Value of FDG–PET/CT Volumetry After Chemoradiotherapy in Rectal Cancer

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Neoadjuvant chemoradiotherapy followed by an optimal surgery is the standard treatment for patients with locally advanced rectal cancer. FDG-PET/CT is commonly used as the modality for assessing the effect of chemoradiotherapy.


The purpose of this study was to investigate whether PET/CT-based volumetry could contribute to the prediction of pathological complete response or prognosis after neoadjuvant chemoradiotherapy.


This was a retrospective cohort study.


This study was conducted at a single research center.


Ninety-one consecutive patients with locally advanced rectal cancer were enrolled between January 2005 and December 2015.


Patients underwent PET/CT before and after neoadjuvant chemoradiotherapy.


Maximum standardized uptake value and total lesion glycolysis on PET/CT before and after neoadjuvant chemoradiotherapy were calculated using isocontour methods. Correlations between these variables and clinicopathological factors and prognosis were assessed.


PET/CT-associated variables before chemoradiotherapy were not correlated with either clinicopathological factors or prognosis. Maximum standardized uptake value was associated with pathological complete response, but total lesion glycolysis was not. Maximum standardized uptake value correlated with ypT, whereas total lesion glycolysis correlated with both ypT and ypN. High total lesion glycolysis was associated with a considerably poorer prognosis; the 5-year recurrence rate was 65% and the 5-year mortality rate 42%, whereas in lesions with low total lesion glycolysis, these were 6% and 2%. On multivariate analysis, high total lesion glycolysis was an independent risk factor for recurrence (HR = 4.718; p = 0.04).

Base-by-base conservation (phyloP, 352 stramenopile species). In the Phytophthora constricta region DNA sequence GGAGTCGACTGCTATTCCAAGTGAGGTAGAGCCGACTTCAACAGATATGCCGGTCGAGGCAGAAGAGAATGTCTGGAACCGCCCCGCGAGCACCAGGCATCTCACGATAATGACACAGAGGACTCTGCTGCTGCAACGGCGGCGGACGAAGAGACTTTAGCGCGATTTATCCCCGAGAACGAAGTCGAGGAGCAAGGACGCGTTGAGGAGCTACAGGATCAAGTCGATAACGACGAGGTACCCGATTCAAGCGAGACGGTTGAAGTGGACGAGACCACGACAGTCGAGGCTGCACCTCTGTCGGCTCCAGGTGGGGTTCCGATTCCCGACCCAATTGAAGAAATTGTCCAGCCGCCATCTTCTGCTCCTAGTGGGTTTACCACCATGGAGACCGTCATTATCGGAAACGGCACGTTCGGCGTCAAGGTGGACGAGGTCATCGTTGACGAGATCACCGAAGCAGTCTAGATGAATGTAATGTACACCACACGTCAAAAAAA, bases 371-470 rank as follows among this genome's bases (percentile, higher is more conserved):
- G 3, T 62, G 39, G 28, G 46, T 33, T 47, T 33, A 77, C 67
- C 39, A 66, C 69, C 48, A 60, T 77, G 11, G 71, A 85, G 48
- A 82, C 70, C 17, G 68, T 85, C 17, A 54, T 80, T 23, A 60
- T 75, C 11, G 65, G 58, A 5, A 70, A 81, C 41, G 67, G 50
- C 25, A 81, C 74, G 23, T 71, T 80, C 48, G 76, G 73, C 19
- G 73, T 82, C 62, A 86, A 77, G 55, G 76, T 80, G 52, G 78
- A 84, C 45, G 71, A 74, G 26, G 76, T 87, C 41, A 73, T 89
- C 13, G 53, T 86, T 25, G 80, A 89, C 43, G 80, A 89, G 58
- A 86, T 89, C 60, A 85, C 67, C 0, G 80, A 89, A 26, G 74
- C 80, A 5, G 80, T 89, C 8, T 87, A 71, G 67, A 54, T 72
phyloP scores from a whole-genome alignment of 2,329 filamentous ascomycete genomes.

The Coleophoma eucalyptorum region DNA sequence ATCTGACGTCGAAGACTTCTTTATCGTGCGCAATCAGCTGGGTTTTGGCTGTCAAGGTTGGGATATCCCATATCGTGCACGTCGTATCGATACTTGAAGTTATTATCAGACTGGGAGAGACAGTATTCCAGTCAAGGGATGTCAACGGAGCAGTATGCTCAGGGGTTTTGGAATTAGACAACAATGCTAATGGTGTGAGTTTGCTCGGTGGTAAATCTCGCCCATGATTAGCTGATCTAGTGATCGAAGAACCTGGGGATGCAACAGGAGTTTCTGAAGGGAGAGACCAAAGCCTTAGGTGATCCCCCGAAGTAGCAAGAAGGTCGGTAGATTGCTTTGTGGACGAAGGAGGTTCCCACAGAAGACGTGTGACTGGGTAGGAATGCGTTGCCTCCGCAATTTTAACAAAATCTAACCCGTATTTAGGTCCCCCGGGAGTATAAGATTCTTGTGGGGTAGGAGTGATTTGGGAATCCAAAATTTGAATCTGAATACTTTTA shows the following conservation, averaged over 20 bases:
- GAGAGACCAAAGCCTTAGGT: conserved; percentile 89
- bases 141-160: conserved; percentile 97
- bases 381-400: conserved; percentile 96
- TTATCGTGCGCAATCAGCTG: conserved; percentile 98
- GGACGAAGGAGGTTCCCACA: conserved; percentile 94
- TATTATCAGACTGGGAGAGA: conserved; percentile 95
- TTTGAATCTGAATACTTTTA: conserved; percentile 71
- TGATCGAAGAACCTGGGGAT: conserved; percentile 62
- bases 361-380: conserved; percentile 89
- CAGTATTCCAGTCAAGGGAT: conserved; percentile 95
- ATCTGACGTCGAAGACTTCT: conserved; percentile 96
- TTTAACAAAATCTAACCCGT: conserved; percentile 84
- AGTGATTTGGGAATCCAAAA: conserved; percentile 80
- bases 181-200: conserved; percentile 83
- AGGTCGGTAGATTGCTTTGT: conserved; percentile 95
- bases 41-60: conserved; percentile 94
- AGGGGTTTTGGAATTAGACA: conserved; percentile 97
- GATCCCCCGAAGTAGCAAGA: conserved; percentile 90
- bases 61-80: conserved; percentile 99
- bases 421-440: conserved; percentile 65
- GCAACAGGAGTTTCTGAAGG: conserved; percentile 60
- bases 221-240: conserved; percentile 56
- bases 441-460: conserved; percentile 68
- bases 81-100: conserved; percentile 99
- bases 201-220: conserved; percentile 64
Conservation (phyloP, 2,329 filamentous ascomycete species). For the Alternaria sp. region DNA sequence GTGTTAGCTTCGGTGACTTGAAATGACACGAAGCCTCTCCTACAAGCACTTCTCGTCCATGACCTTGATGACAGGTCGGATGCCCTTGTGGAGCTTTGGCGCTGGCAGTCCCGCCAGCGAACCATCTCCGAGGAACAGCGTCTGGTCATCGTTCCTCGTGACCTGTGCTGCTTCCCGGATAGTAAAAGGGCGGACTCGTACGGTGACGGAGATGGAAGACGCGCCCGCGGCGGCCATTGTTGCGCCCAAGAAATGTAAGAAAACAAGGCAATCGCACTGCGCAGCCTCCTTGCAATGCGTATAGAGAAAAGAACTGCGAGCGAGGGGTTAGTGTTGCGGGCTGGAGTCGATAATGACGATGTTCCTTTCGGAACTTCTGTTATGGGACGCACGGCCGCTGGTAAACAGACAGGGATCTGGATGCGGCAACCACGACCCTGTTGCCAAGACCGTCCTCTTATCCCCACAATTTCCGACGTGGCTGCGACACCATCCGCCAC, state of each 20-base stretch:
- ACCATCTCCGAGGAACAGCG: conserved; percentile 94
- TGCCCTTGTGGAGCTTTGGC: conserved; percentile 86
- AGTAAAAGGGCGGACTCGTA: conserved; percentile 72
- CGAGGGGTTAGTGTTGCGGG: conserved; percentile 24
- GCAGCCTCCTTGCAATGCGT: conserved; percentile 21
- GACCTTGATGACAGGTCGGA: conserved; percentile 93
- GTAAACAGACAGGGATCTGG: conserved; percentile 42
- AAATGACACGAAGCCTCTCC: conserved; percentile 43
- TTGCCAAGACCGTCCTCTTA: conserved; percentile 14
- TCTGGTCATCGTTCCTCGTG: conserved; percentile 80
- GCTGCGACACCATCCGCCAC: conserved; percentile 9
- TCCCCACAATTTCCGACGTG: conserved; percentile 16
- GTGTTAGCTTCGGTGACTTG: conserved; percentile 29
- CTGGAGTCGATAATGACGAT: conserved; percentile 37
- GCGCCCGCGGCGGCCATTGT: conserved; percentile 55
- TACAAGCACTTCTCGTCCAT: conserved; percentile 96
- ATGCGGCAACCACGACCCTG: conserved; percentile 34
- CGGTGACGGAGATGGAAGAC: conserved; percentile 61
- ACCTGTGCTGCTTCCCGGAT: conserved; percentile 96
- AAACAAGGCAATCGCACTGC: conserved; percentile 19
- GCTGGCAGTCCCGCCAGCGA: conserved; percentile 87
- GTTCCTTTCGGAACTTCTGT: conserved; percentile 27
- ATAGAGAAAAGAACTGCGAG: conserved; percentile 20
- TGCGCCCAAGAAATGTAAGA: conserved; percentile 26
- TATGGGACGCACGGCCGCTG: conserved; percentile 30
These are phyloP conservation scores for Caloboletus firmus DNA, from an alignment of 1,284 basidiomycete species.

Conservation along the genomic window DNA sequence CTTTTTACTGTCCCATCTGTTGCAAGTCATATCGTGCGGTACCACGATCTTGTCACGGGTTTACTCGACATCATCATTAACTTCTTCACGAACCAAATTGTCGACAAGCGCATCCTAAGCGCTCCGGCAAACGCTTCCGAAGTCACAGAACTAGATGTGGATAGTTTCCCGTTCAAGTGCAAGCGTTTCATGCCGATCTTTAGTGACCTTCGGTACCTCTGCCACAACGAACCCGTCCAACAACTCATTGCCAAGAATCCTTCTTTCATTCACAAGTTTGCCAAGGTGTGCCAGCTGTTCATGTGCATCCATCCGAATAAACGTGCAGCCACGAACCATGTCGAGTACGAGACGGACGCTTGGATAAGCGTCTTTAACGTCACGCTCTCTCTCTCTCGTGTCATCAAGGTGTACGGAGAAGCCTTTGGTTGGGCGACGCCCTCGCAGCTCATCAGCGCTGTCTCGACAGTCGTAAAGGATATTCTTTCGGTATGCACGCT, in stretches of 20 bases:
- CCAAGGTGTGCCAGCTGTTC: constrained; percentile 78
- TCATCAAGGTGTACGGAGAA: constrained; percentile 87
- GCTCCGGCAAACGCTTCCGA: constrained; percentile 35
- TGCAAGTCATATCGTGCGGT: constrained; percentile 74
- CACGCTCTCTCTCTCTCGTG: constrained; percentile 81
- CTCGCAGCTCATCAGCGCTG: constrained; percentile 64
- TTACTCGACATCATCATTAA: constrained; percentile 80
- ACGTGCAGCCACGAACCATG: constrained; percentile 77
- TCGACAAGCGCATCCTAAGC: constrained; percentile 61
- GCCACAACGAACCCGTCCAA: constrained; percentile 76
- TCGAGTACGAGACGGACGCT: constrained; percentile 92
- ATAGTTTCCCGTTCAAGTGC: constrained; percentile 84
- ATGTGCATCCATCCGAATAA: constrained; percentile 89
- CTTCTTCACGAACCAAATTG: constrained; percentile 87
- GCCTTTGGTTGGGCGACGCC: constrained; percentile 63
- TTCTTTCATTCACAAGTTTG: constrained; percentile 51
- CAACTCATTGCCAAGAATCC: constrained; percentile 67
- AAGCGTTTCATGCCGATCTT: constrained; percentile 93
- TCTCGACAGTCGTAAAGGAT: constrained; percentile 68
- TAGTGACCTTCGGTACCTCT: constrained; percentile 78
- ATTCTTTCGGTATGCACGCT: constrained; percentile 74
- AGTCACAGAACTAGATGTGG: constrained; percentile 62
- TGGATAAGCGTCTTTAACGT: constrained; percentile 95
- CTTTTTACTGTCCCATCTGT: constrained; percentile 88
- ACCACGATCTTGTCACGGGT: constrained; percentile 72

The gain in fluoro-2-deoxy-D-glucose uptake may differ between scanners, thus the general applicability of this threshold should be validated.


In patients with locally advanced rectal cancer, high total lesion glycolysis after neoadjuvant chemoradiotherapy is strongly associated with a worse prognosis. Total lesion glycolysis after chemoradiotherapy may be a promising preoperative predictor of recurrence and death. See Video Abstract at

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